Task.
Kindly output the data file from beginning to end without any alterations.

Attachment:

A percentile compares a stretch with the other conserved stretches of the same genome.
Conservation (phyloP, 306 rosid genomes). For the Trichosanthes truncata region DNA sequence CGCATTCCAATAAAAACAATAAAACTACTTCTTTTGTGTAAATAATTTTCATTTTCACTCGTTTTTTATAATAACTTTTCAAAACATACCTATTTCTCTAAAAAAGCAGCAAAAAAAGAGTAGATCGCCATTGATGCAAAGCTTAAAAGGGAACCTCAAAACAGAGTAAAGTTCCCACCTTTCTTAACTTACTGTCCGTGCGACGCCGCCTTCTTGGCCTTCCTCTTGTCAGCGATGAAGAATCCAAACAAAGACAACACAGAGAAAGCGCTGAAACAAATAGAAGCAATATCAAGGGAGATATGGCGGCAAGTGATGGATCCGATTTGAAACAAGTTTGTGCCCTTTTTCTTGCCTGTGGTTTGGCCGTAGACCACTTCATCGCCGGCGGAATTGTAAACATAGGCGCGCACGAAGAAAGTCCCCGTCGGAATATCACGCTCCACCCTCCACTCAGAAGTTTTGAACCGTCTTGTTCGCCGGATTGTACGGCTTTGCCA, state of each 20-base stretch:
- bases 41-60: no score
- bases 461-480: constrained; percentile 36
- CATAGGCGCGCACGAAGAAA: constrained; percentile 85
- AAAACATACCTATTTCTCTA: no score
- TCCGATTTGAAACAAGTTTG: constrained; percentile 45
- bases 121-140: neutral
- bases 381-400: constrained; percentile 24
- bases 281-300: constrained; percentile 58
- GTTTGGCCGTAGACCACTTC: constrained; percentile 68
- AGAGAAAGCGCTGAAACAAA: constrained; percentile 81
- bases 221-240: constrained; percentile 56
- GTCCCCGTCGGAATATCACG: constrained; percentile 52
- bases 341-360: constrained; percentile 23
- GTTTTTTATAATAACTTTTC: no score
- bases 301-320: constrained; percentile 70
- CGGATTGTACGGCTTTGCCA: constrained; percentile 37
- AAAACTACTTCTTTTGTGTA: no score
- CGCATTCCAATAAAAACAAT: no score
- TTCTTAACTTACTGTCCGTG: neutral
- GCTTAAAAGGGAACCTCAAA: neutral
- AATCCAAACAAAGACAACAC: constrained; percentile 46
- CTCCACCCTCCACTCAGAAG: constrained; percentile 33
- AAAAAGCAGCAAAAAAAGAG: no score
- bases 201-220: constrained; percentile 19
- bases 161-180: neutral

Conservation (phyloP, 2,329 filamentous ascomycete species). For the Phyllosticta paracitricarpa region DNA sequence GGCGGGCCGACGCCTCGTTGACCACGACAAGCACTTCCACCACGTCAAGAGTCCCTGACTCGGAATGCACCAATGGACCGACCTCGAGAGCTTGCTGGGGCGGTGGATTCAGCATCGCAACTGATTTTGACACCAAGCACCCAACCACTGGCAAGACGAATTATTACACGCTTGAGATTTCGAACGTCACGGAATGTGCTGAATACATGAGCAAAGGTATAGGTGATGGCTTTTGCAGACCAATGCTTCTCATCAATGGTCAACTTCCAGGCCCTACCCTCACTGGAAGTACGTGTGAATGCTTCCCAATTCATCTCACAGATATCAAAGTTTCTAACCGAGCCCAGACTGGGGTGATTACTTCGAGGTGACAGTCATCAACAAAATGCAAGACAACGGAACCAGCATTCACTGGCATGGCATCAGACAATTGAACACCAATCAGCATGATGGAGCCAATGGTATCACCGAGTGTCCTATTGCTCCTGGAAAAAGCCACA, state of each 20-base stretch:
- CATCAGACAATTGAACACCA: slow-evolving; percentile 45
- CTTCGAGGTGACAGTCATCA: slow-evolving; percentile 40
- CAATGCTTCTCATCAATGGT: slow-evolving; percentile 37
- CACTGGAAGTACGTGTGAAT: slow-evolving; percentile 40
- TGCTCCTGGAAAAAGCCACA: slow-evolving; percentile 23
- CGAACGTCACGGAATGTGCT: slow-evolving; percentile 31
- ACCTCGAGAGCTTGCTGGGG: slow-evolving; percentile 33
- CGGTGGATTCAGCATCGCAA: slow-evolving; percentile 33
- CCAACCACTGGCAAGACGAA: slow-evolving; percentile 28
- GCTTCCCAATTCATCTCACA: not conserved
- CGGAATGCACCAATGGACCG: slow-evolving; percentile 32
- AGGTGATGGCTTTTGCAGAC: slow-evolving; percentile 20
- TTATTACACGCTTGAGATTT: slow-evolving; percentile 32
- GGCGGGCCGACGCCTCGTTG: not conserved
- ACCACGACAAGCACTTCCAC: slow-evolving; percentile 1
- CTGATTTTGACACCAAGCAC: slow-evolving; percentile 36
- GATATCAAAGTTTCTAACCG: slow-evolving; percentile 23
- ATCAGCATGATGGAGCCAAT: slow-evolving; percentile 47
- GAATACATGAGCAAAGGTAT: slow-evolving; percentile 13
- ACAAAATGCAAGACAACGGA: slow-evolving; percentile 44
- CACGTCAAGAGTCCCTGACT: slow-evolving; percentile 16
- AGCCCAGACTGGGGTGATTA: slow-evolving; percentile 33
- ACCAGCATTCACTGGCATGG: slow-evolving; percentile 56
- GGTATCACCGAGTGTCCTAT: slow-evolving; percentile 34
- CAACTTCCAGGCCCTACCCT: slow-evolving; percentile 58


A percentile compares a stretch with the other conserved stretches of the same genome.
Conservation (phyloP, 306 rosid genomes). For the Trichosanthes truncata region DNA sequence CGCATTCCAATAAAAACAATAAAACTACTTCTTTTGTGTAAATAATTTTCATTTTCACTCGTTTTTTATAATAACTTTTCAAAACATACCTATTTCTCTAAAAAAGCAGCAAAAAAAGAGTAGATCGCCATTGATGCAAAGCTTAAAAGGGAACCTCAAAACAGAGTAAAGTTCCCACCTTTCTTAACTTACTGTCCGTGCGACGCCGCCTTCTTGGCCTTCCTCTTGTCAGCGATGAAGAATCCAAACAAAGACAACACAGAGAAAGCGCTGAAACAAATAGAAGCAATATCAAGGGAGATATGGCGGCAAGTGATGGATCCGATTTGAAACAAGTTTGTGCCCTTTTTCTTGCCTGTGGTTTGGCCGTAGACCACTTCATCGCCGGCGGAATTGTAAACATAGGCGCGCACGAAGAAAGTCCCCGTCGGAATATCACGCTCCACCCTCCACTCAGAAGTTTTGAACCGTCTTGTTCGCCGGATTGTACGGCTTTGCCA, state of each 20-base stretch:
- bases 41-60: no score
- bases 461-480: constrained; percentile 36
- CATAGGCGCGCACGAAGAAA: constrained; percentile 85
- AAAACATACCTATTTCTCTA: no score
- TCCGATTTGAAACAAGTTTG: constrained; percentile 45
- bases 121-140: neutral
- bases 381-400: constrained; percentile 24
- bases 281-300: constrained; percentile 58
- GTTTGGCCGTAGACCACTTC: constrained; percentile 68
- AGAGAAAGCGCTGAAACAAA: constrained; percentile 81
- bases 221-240: constrained; percentile 56
- GTCCCCGTCGGAATATCACG: constrained; percentile 52
- bases 341-360: constrained; percentile 23
- GTTTTTTATAATAACTTTTC: no score
- bases 301-320: constrained; percentile 70
- CGGATTGTACGGCTTTGCCA: constrained; percentile 37
- AAAACTACTTCTTTTGTGTA: no score
- CGCATTCCAATAAAAACAAT: no score
- TTCTTAACTTACTGTCCGTG: neutral
- GCTTAAAAGGGAACCTCAAA: neutral
- AATCCAAACAAAGACAACAC: constrained; percentile 46
- CTCCACCCTCCACTCAGAAG: constrained; percentile 33
- AAAAAGCAGCAAAAAAAGAG: no score
- bases 201-220: constrained; percentile 19
- bases 161-180: neutral

Conservation (phyloP, 2,329 filamentous ascomycete species). For the Phyllosticta paracitricarpa region DNA sequence GGCGGGCCGACGCCTCGTTGACCACGACAAGCACTTCCACCACGTCAAGAGTCCCTGACTCGGAATGCACCAATGGACCGACCTCGAGAGCTTGCTGGGGCGGTGGATTCAGCATCGCAACTGATTTTGACACCAAGCACCCAACCACTGGCAAGACGAATTATTACACGCTTGAGATTTCGAACGTCACGGAATGTGCTGAATACATGAGCAAAGGTATAGGTGATGGCTTTTGCAGACCAATGCTTCTCATCAATGGTCAACTTCCAGGCCCTACCCTCACTGGAAGTACGTGTGAATGCTTCCCAATTCATCTCACAGATATCAAAGTTTCTAACCGAGCCCAGACTGGGGTGATTACTTCGAGGTGACAGTCATCAACAAAATGCAAGACAACGGAACCAGCATTCACTGGCATGGCATCAGACAATTGAACACCAATCAGCATGATGGAGCCAATGGTATCACCGAGTGTCCTATTGCTCCTGGAAAAAGCCACA, state of each 20-base stretch:
- CATCAGACAATTGAACACCA: slow-evolving; percentile 45
- CTTCGAGGTGACAGTCATCA: slow-evolving; percentile 40
- CAATGCTTCTCATCAATGGT: slow-evolving; percentile 37
- CACTGGAAGTACGTGTGAAT: slow-evolving; percentile 40
- TGCTCCTGGAAAAAGCCACA: slow-evolving; percentile 23
- CGAACGTCACGGAATGTGCT: slow-evolving; percentile 31
- ACCTCGAGAGCTTGCTGGGG: slow-evolving; percentile 33
- CGGTGGATTCAGCATCGCAA: slow-evolving; percentile 33
- CCAACCACTGGCAAGACGAA: slow-evolving; percentile 28
- GCTTCCCAATTCATCTCACA: not conserved
- CGGAATGCACCAATGGACCG: slow-evolving; percentile 32
- AGGTGATGGCTTTTGCAGAC: slow-evolving; percentile 20
- TTATTACACGCTTGAGATTT: slow-evolving; percentile 32
- GGCGGGCCGACGCCTCGTTG: not conserved
- ACCACGACAAGCACTTCCAC: slow-evolving; percentile 1
- CTGATTTTGACACCAAGCAC: slow-evolving; percentile 36
- GATATCAAAGTTTCTAACCG: slow-evolving; percentile 23
- ATCAGCATGATGGAGCCAAT: slow-evolving; percentile 47
- GAATACATGAGCAAAGGTAT: slow-evolving; percentile 13
- ACAAAATGCAAGACAACGGA: slow-evolving; percentile 44
- CACGTCAAGAGTCCCTGACT: slow-evolving; percentile 16
- AGCCCAGACTGGGGTGATTA: slow-evolving; percentile 33
- ACCAGCATTCACTGGCATGG: slow-evolving; percentile 56
- GGTATCACCGAGTGTCCTAT: slow-evolving; percentile 34
- CAACTTCCAGGCCCTACCCT: slow-evolving; percentile 58